1899 – Criminal Code•Meaning of a Prostitution (see appendix 1 a )•Made it an offence to:•Procure in prostitution•Knowingly participate in provision of a prostitute•Being found in a residence reasonably suspected of being used for prostitution•Having interest in premises used for prostitution•Permitting young persons to be at a place used for prostitution1931 – Vagrants, Gaming and Other Offences Act•Made it an offence to:•Publicly solicit for the intention of prostitution•To knowingly advertise prostitution•Cause unreasonable annoyance or disruption due to the activities involving prostitutionInitially the Criminal Code and Vagrants, Gaming and Other Offences Act were the two pieces of legislation that regulated prostitution. The Vagrants, Gaming and Other Offences Act contain similar provision to those found in the criminal code.

1971 – Amendment to the Vagrants, Gaming and Other Offences Act•The illegal premises of prostitution were being described as massage parlours and as this became more popular an amendment was brought in to make it illegal to use any premises for the use of prostitution or the use of soliciting.

The amendment of the Vagrants, Gaming and Other Offences Act was brought shortly in before the Fitzgerald Inquiry.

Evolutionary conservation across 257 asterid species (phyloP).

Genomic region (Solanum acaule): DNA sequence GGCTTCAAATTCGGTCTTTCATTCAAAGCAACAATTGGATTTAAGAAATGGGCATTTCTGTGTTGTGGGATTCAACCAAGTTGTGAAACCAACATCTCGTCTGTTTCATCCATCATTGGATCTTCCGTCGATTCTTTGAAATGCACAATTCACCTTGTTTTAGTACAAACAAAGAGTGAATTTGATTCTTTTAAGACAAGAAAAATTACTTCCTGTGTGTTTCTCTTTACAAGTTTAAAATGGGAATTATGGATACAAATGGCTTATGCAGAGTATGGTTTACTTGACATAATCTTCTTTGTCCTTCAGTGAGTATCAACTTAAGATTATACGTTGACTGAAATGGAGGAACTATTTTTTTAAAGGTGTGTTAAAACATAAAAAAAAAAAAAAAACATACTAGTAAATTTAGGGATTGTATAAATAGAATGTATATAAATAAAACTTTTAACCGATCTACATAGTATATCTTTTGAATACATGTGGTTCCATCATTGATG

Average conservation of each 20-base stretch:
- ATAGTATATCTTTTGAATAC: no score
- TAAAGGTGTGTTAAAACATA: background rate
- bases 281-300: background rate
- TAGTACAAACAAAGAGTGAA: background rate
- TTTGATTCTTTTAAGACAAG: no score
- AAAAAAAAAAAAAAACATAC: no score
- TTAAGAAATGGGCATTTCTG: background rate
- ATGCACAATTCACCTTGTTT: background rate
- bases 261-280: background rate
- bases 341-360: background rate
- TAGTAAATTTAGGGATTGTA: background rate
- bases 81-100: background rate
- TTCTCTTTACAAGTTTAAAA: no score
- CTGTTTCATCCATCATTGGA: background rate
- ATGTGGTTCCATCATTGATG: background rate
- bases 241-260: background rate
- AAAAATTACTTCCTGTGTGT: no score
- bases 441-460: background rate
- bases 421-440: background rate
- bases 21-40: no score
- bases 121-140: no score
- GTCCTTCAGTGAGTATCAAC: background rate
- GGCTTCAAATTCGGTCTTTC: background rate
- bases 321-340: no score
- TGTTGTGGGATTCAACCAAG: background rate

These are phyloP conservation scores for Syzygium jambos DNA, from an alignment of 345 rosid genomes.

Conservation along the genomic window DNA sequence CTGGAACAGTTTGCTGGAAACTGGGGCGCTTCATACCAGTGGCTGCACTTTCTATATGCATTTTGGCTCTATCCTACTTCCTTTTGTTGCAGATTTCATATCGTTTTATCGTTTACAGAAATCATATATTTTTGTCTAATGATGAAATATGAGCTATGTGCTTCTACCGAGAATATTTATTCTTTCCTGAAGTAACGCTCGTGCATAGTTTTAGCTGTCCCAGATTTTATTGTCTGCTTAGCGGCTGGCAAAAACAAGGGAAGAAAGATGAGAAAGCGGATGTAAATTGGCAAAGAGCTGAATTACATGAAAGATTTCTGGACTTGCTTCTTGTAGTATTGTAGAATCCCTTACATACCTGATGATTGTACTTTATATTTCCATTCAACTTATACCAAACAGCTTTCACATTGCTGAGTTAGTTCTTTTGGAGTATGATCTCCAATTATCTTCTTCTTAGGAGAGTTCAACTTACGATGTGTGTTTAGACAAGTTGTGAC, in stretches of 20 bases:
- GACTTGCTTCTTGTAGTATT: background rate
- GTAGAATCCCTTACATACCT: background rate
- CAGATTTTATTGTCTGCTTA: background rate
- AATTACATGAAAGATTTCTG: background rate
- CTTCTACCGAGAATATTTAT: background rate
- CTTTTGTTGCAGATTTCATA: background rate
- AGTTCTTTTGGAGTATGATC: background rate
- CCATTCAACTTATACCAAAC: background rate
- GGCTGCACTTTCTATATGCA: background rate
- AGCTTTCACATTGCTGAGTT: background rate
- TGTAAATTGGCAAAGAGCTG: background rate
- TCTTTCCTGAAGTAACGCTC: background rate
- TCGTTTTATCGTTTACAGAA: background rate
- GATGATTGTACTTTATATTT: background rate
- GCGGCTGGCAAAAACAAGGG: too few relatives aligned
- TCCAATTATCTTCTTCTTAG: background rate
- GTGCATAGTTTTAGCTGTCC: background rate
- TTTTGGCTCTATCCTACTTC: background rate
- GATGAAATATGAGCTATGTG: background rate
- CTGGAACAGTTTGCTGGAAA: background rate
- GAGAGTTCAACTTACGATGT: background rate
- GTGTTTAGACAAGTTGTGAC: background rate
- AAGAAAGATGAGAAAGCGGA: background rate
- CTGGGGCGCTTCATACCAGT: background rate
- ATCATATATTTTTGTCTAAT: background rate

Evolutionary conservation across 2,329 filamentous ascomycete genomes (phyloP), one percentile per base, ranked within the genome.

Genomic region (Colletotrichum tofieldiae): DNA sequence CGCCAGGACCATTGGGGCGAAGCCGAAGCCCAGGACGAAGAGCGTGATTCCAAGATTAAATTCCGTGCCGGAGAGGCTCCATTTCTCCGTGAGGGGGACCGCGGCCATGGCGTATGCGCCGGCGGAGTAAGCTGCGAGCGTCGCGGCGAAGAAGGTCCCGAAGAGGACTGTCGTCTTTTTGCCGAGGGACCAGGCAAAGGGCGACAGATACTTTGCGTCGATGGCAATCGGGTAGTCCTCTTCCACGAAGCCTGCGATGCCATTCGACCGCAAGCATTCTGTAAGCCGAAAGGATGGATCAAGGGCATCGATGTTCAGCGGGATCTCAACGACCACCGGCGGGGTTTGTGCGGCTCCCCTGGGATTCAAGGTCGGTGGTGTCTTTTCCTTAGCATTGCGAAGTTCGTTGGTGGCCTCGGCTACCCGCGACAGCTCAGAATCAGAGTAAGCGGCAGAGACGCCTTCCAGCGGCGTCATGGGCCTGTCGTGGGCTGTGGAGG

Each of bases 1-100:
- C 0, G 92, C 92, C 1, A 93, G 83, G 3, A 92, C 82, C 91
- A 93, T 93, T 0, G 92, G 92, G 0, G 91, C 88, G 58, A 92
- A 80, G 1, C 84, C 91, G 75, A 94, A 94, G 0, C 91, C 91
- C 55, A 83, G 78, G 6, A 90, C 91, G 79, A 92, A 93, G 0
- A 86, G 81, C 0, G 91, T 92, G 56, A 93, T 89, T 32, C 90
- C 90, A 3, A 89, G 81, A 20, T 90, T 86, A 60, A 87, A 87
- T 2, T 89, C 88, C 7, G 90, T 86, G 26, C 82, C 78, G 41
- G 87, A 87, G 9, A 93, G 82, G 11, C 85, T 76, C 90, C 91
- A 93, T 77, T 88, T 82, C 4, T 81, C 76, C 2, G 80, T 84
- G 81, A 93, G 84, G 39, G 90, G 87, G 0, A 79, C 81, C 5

1989 – The Fitzgerald InquiryThe Fitzgerald Inquiry was undertaken at a time when prostitution was highly illegal. The Fitzgerald Inquiry was headed by Tony Fitzgerald; this inquiry brought the foundations of “Commission of Inquiry into possible illegal activities and associated police misconduct”. The inquiry was sparked by allegations of wide spread police corruption and lead to the investigation of what allowed this “corruption” to flourish. Soon enough a relationship was identified between the police corruption and the criminalisation of prostitution. During the inquiry the prostitution industry operated in a very low key and underground fashion. The workers became more discreet, working from their private residence, though the media continued to remind the police of the existence of illegal prostitution in Queensland. Fitzgerald came to the conclusion “ The depressing facts about prostitution do not necessarily mean that prohibition of it and other sex related activities is the best way of meeting social need. It is safe to assume that prostitution will continue to exist, whether or not it is illegal, so long as people are willing to buy and sell sex”. It was from these findings in his report that the Criminal Justice Commission conducted a review of the laws relating to prostitution, recommending to the Queensland government that prostitution be decriminalised. It was findings unearthed by the inquiry of Fitzgerald that now made the industry ripe to be reviewed, re-established and re-created.